Saturated Fats (great for cooking) – coconut oil, palm oil, butter/ghee, lard/bacon grease (pork fat), tallow/suet (beef fat) and duck fat (NOTE: animal fat must be sourced from properly raised animals – ie. grassfed, pasture-raised, or at minimum organic. Animals store excess toxins in body fat, so consuming conventional bacon fat is not a good choice. Not available? Stick with coconut oil.)

Monounsaturated Fats (use from cold to high heat, depending on the oil) – avocado oil, olive oil and macadamia nut oil

Polyunsaturated Fats (avoid, especially if heated or exposed to oxygen/light) – safflower oil, sesame seed oil, canola oil, vegetable oil, vegetable oil shortening, corn oil, soybean oil, grapeseed oil, margarine. To make matters worse many of these oils are stored in clear containers in the cupboard (or even worse, heated over and over again in deep fryers). Another PUFA – fish oil – has explicit instructions to be stored in a dark bottle, in the fridge and never heated. Yet vegetable oils have the same chemical structure and are not treated this way.

Trans Fats (avoid at all cost) – hydrogenated or partially-hydrogenated fats, found in pre-made baked goods, processed foods and margarines. (NOTE: if the front says “no trans fats” but the ingredient list indicates hydrogenated or partially-hydrogenated fats, the food product contains trans fats. Simple as that. The only reason they can say “no trans fats” is it contains less than 0.5g per serving – but if you eat multiple servings, which most of us do, you’re definitely being exposed to larger amounts of trans fats than advertised.)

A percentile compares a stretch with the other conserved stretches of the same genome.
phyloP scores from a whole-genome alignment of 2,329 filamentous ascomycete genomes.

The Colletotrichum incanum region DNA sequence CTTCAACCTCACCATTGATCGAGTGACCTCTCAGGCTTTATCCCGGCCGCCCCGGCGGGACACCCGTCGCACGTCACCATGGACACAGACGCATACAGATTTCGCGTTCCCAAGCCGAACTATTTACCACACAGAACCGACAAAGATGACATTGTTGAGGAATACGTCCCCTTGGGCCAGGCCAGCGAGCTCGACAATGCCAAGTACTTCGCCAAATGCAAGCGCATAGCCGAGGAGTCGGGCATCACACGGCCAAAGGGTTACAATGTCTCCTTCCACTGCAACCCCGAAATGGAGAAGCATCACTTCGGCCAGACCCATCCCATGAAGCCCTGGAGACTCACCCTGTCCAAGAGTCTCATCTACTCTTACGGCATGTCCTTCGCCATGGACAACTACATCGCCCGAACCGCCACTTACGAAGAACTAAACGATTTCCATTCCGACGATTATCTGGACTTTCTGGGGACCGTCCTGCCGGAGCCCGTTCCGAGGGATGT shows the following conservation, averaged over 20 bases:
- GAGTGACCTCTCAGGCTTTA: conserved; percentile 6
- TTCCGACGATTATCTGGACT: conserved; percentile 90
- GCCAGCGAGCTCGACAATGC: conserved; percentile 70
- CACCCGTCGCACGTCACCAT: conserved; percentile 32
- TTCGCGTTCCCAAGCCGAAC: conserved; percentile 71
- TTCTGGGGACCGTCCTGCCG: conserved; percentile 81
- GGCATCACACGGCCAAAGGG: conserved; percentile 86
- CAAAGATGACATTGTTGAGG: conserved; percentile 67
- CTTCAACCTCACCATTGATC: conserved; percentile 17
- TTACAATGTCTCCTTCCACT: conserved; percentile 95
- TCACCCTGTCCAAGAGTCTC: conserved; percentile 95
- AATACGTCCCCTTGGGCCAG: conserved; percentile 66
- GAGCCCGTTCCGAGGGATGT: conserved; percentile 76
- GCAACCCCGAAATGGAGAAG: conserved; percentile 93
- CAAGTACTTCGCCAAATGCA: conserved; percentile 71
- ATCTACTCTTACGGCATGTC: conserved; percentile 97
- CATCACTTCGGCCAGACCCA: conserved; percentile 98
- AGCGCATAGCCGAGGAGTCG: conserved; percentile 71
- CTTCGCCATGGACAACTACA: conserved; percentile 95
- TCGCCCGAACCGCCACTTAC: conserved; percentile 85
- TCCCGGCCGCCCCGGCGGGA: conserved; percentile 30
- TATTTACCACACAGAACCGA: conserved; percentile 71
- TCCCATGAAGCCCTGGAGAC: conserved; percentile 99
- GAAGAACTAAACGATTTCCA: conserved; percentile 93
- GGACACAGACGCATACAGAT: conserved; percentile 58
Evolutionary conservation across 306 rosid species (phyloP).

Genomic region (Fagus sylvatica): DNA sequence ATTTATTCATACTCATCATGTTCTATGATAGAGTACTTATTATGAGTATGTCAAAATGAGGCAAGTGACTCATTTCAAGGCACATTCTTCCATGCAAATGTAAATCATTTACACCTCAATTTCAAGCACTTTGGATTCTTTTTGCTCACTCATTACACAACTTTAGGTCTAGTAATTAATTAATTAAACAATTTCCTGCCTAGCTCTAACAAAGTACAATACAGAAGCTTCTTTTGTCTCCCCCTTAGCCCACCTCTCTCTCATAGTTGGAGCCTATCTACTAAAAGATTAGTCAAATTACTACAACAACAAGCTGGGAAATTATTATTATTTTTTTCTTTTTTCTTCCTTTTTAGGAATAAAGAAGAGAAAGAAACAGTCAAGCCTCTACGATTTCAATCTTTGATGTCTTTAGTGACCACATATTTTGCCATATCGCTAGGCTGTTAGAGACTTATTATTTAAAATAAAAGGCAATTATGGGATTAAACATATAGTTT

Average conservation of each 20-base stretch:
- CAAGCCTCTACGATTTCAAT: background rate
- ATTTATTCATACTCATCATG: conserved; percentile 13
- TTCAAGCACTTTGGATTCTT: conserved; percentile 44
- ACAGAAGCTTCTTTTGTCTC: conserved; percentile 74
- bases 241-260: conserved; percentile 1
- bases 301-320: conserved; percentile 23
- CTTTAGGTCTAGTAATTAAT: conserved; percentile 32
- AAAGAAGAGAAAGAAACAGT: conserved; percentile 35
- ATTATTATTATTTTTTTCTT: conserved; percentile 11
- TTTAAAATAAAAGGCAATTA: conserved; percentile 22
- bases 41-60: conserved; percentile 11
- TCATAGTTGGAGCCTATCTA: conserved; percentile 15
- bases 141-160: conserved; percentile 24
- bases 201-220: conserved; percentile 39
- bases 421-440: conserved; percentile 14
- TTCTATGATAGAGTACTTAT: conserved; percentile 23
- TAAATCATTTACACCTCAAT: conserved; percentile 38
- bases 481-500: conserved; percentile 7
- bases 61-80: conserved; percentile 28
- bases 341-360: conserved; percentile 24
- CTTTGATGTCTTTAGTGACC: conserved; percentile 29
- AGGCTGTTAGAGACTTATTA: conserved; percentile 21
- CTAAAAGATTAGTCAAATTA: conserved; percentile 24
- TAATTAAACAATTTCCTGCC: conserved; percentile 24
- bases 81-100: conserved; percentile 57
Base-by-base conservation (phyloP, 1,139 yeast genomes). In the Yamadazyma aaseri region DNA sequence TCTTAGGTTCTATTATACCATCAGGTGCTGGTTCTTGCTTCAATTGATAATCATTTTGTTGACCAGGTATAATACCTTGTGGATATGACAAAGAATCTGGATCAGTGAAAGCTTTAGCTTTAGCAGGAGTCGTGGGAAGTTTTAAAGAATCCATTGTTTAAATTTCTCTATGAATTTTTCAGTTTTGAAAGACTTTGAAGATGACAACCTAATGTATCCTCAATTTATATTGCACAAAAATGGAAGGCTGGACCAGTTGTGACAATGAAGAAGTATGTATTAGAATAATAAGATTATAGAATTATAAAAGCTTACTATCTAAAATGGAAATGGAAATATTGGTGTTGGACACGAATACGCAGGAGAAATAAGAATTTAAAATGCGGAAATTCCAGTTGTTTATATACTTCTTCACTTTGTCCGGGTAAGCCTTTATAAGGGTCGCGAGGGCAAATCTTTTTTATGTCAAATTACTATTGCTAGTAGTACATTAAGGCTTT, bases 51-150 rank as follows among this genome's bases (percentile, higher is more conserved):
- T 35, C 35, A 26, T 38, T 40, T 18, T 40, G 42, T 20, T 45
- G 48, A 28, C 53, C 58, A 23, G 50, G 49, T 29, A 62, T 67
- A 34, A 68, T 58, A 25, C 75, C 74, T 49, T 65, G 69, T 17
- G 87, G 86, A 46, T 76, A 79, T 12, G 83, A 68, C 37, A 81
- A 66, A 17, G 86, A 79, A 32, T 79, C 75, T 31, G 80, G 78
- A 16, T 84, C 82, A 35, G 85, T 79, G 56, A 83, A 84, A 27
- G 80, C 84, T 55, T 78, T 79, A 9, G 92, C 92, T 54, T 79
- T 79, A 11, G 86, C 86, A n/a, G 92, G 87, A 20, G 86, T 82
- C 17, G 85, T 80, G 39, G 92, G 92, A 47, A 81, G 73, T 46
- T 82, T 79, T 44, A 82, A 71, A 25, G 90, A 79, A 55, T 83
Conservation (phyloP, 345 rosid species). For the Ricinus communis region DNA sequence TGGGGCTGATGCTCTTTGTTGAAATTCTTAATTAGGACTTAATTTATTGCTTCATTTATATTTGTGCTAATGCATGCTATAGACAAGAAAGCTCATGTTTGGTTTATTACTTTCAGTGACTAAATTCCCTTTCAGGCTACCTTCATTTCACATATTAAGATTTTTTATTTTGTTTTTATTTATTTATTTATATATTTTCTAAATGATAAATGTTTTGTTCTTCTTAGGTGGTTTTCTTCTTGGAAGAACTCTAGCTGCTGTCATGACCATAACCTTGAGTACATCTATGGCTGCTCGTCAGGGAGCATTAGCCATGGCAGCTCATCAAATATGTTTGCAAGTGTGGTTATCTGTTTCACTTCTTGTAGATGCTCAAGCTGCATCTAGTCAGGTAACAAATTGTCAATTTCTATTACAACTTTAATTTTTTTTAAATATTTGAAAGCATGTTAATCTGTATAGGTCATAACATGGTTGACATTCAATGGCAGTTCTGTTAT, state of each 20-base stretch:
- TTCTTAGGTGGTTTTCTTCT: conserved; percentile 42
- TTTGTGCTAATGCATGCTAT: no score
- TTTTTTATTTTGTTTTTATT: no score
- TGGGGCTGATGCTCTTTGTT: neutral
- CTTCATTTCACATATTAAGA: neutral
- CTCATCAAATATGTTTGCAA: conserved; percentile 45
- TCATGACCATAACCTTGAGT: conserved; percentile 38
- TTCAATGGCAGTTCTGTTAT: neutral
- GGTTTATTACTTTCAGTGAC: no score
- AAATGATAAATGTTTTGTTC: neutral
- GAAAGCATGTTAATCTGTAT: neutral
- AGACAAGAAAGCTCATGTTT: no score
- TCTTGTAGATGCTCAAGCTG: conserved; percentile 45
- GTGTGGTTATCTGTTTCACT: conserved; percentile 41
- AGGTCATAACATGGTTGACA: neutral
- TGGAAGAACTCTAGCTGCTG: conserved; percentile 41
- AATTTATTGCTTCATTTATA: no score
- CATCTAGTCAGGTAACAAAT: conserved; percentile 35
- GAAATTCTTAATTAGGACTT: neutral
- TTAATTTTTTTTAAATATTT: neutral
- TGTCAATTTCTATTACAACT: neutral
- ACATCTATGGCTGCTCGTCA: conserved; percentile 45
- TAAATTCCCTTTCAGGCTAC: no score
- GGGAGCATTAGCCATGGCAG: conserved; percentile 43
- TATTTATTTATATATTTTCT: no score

For a complete breakdown of each fat, and for a handy print out, check out this Guide To Cooking Fat from Diane Sanfilippo.

 

Wait, are you saying to eat animal fat?

YESS!!! 

But, but, but – my arteries and heart disease and stroke and….. 

 

Good news my friends, there is no evidence supporting the correlation between consumption of animal fats and heart disease and stroke. 

  1. Saturated fat is not dangerous. The unsubstantiated idea that saturated fat causes heart disease is still being propagated within the health community, despite the fact that the medical literature does not in fact support this claim. 
    1. In 2010 meta-analysis was published in the American Journal of Clinical Nutrition. The researchers looked at 21 previous studies involving 350,000 subjects for periods ranging from 5 to 23 years. They concluded that “…there is no significant evidence for concluding that dietary saturated fat is associated with an increased risk of CHD [coronary heart disease] or CVD [cardiovascular disease].”
    2. A study in Japan on 58,000 subjects found an inverse relationship between saturated fat consumption and deaths from stroke. So people with the highest consumption of saturated fat also had the lowest death from stroke. 
  2. Saturated fat is stable and creates stable cell membranes. It does not feed into the inflammatory pathways the way vegetable oils do. 
  3. Saturated fat can be used at high temperatures without being oxidized.
  4. Saturated fat, especially from animal sources, comes replete with 2 very important fat-soluble nutrients – vitamin A, D – that are deficient in most people’s diets. Additionally, grassfed butter carries vitamin K2, a vitamin that has had little to no attention until recently, and now is the centre of some of the most exciting research!

 

Okay, I’m sold. I’ll make the switch. But how do I know which fat to use when?

First of all, make sure you get rid of all of the vegetable oils in your house. The following is a list of both the obvious and the sneaky sources of seed oils:

  • vegetable oil (obv!) – canola, corn, sunflower, safflower, soybean, cottonseed, grapeseed
  • margarine – including earth balance, vegan margarines and “olive oil” margarines
  • mayonaise – even “olive oil” mayo uses canola and/or soybean oil as it’s #1 ingredient, veganaise is included in this list too